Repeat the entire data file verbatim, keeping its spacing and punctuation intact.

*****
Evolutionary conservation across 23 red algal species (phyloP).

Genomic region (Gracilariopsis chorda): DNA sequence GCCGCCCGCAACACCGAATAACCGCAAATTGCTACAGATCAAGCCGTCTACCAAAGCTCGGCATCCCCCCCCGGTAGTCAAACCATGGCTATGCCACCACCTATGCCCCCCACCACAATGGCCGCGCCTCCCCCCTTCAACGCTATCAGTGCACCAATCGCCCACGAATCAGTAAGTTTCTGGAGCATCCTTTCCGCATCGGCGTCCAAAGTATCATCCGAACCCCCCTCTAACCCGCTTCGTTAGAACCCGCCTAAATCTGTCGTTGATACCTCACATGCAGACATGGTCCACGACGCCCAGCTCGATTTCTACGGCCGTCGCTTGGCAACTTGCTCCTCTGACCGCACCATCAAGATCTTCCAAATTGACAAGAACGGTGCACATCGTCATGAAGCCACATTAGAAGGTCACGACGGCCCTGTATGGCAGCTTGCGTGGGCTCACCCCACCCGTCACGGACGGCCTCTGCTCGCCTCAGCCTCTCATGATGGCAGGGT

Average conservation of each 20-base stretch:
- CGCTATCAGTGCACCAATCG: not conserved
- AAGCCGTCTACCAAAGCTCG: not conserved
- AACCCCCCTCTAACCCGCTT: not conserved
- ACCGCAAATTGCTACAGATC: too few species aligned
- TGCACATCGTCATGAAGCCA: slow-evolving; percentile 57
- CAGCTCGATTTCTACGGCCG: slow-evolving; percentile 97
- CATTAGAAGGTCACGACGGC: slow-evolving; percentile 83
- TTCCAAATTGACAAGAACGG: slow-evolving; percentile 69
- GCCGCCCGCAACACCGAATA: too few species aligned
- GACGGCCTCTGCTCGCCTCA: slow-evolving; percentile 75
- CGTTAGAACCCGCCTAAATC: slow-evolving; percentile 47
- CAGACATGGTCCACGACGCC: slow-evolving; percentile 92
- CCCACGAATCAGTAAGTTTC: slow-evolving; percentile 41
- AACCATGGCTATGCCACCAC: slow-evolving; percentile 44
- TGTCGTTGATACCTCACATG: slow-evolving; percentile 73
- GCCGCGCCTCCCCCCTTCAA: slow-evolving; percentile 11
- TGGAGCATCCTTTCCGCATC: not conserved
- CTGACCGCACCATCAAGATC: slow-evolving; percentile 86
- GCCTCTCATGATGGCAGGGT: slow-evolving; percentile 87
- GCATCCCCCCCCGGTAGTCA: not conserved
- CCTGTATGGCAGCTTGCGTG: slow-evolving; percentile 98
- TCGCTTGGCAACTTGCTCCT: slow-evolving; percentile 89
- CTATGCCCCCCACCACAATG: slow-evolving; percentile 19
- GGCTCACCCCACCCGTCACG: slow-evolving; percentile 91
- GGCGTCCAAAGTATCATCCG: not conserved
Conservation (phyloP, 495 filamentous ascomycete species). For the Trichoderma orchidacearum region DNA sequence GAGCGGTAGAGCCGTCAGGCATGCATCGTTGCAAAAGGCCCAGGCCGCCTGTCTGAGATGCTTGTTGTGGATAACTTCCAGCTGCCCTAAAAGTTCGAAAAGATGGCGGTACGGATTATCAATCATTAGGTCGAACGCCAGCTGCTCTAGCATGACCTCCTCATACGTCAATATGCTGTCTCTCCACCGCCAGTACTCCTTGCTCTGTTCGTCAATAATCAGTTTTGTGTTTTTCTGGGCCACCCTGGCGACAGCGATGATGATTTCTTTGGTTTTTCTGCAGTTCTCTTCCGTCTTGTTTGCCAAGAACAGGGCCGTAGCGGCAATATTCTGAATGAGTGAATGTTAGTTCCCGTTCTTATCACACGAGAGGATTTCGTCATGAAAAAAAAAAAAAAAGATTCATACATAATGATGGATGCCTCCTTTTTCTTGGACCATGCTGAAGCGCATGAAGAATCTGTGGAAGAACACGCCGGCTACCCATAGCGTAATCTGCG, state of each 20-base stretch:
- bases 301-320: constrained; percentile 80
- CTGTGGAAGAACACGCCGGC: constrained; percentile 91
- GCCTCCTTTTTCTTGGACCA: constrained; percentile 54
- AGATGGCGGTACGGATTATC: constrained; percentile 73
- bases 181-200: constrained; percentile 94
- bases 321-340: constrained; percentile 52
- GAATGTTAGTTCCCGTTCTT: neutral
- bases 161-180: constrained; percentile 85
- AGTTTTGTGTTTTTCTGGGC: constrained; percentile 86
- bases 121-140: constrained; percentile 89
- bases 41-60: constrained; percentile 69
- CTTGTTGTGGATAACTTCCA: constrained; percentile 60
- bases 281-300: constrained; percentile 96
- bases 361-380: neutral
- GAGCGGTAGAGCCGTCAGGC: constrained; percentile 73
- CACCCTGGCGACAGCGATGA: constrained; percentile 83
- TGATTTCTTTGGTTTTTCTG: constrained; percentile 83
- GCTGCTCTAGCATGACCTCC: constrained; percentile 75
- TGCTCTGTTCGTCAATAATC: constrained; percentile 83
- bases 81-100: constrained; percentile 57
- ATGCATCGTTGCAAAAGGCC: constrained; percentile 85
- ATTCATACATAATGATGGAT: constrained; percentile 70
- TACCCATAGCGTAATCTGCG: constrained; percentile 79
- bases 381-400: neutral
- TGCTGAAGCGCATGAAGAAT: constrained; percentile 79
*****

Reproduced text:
Evolutionary conservation across 23 red algal species (phyloP).

Genomic region (Gracilariopsis chorda): DNA sequence GCCGCCCGCAACACCGAATAACCGCAAATTGCTACAGATCAAGCCGTCTACCAAAGCTCGGCATCCCCCCCCGGTAGTCAAACCATGGCTATGCCACCACCTATGCCCCCCACCACAATGGCCGCGCCTCCCCCCTTCAACGCTATCAGTGCACCAATCGCCCACGAATCAGTAAGTTTCTGGAGCATCCTTTCCGCATCGGCGTCCAAAGTATCATCCGAACCCCCCTCTAACCCGCTTCGTTAGAACCCGCCTAAATCTGTCGTTGATACCTCACATGCAGACATGGTCCACGACGCCCAGCTCGATTTCTACGGCCGTCGCTTGGCAACTTGCTCCTCTGACCGCACCATCAAGATCTTCCAAATTGACAAGAACGGTGCACATCGTCATGAAGCCACATTAGAAGGTCACGACGGCCCTGTATGGCAGCTTGCGTGGGCTCACCCCACCCGTCACGGACGGCCTCTGCTCGCCTCAGCCTCTCATGATGGCAGGGT

Average conservation of each 20-base stretch:
- CGCTATCAGTGCACCAATCG: not conserved
- AAGCCGTCTACCAAAGCTCG: not conserved
- AACCCCCCTCTAACCCGCTT: not conserved
- ACCGCAAATTGCTACAGATC: too few species aligned
- TGCACATCGTCATGAAGCCA: slow-evolving; percentile 57
- CAGCTCGATTTCTACGGCCG: slow-evolving; percentile 97
- CATTAGAAGGTCACGACGGC: slow-evolving; percentile 83
- TTCCAAATTGACAAGAACGG: slow-evolving; percentile 69
- GCCGCCCGCAACACCGAATA: too few species aligned
- GACGGCCTCTGCTCGCCTCA: slow-evolving; percentile 75
- CGTTAGAACCCGCCTAAATC: slow-evolving; percentile 47
- CAGACATGGTCCACGACGCC: slow-evolving; percentile 92
- CCCACGAATCAGTAAGTTTC: slow-evolving; percentile 41
- AACCATGGCTATGCCACCAC: slow-evolving; percentile 44
- TGTCGTTGATACCTCACATG: slow-evolving; percentile 73
- GCCGCGCCTCCCCCCTTCAA: slow-evolving; percentile 11
- TGGAGCATCCTTTCCGCATC: not conserved
- CTGACCGCACCATCAAGATC: slow-evolving; percentile 86
- GCCTCTCATGATGGCAGGGT: slow-evolving; percentile 87
- GCATCCCCCCCCGGTAGTCA: not conserved
- CCTGTATGGCAGCTTGCGTG: slow-evolving; percentile 98
- TCGCTTGGCAACTTGCTCCT: slow-evolving; percentile 89
- CTATGCCCCCCACCACAATG: slow-evolving; percentile 19
- GGCTCACCCCACCCGTCACG: slow-evolving; percentile 91
- GGCGTCCAAAGTATCATCCG: not conserved
Conservation (phyloP, 495 filamentous ascomycete species). For the Trichoderma orchidacearum region DNA sequence GAGCGGTAGAGCCGTCAGGCATGCATCGTTGCAAAAGGCCCAGGCCGCCTGTCTGAGATGCTTGTTGTGGATAACTTCCAGCTGCCCTAAAAGTTCGAAAAGATGGCGGTACGGATTATCAATCATTAGGTCGAACGCCAGCTGCTCTAGCATGACCTCCTCATACGTCAATATGCTGTCTCTCCACCGCCAGTACTCCTTGCTCTGTTCGTCAATAATCAGTTTTGTGTTTTTCTGGGCCACCCTGGCGACAGCGATGATGATTTCTTTGGTTTTTCTGCAGTTCTCTTCCGTCTTGTTTGCCAAGAACAGGGCCGTAGCGGCAATATTCTGAATGAGTGAATGTTAGTTCCCGTTCTTATCACACGAGAGGATTTCGTCATGAAAAAAAAAAAAAAAGATTCATACATAATGATGGATGCCTCCTTTTTCTTGGACCATGCTGAAGCGCATGAAGAATCTGTGGAAGAACACGCCGGCTACCCATAGCGTAATCTGCG, state of each 20-base stretch:
- bases 301-320: constrained; percentile 80
- CTGTGGAAGAACACGCCGGC: constrained; percentile 91
- GCCTCCTTTTTCTTGGACCA: constrained; percentile 54
- AGATGGCGGTACGGATTATC: constrained; percentile 73
- bases 181-200: constrained; percentile 94
- bases 321-340: constrained; percentile 52
- GAATGTTAGTTCCCGTTCTT: neutral
- bases 161-180: constrained; percentile 85
- AGTTTTGTGTTTTTCTGGGC: constrained; percentile 86
- bases 121-140: constrained; percentile 89
- bases 41-60: constrained; percentile 69
- CTTGTTGTGGATAACTTCCA: constrained; percentile 60
- bases 281-300: constrained; percentile 96
- bases 361-380: neutral
- GAGCGGTAGAGCCGTCAGGC: constrained; percentile 73
- CACCCTGGCGACAGCGATGA: constrained; percentile 83
- TGATTTCTTTGGTTTTTCTG: constrained; percentile 83
- GCTGCTCTAGCATGACCTCC: constrained; percentile 75
- TGCTCTGTTCGTCAATAATC: constrained; percentile 83
- bases 81-100: constrained; percentile 57
- ATGCATCGTTGCAAAAGGCC: constrained; percentile 85
- ATTCATACATAATGATGGAT: constrained; percentile 70
- TACCCATAGCGTAATCTGCG: constrained; percentile 79
- bases 381-400: neutral
- TGCTGAAGCGCATGAAGAAT: constrained; percentile 79